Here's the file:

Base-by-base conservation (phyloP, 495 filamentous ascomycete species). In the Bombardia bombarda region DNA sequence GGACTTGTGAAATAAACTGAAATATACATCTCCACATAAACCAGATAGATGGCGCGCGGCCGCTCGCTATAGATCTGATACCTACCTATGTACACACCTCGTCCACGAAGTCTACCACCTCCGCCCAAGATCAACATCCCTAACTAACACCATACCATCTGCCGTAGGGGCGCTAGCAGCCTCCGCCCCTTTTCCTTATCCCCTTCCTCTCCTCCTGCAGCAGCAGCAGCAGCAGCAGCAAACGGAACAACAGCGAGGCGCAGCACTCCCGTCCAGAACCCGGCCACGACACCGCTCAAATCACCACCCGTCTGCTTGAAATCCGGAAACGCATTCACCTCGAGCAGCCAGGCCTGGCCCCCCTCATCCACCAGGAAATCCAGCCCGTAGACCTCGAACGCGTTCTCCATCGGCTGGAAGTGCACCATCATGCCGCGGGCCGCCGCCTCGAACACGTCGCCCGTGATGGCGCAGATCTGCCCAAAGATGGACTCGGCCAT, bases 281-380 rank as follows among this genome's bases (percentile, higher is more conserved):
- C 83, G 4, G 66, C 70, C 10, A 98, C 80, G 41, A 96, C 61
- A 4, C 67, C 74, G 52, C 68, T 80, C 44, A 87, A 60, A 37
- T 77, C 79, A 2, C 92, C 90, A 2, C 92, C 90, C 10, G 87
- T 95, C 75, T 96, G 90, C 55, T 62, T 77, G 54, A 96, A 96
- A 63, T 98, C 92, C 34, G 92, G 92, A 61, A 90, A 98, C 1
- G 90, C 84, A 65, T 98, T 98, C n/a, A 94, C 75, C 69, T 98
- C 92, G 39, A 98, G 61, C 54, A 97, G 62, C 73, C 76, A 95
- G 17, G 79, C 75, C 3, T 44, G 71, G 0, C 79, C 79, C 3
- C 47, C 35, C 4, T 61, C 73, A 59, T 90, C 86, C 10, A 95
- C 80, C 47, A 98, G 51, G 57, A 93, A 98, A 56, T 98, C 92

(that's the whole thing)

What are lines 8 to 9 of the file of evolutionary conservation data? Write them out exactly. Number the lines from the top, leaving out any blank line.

- C 92, G 39, A 98, G 61, C 54, A 97, G 62, C 73, C 76, A 95
- G 17, G 79, C 75, C 3, T 44, G 71, G 0, C 79, C 79, C 3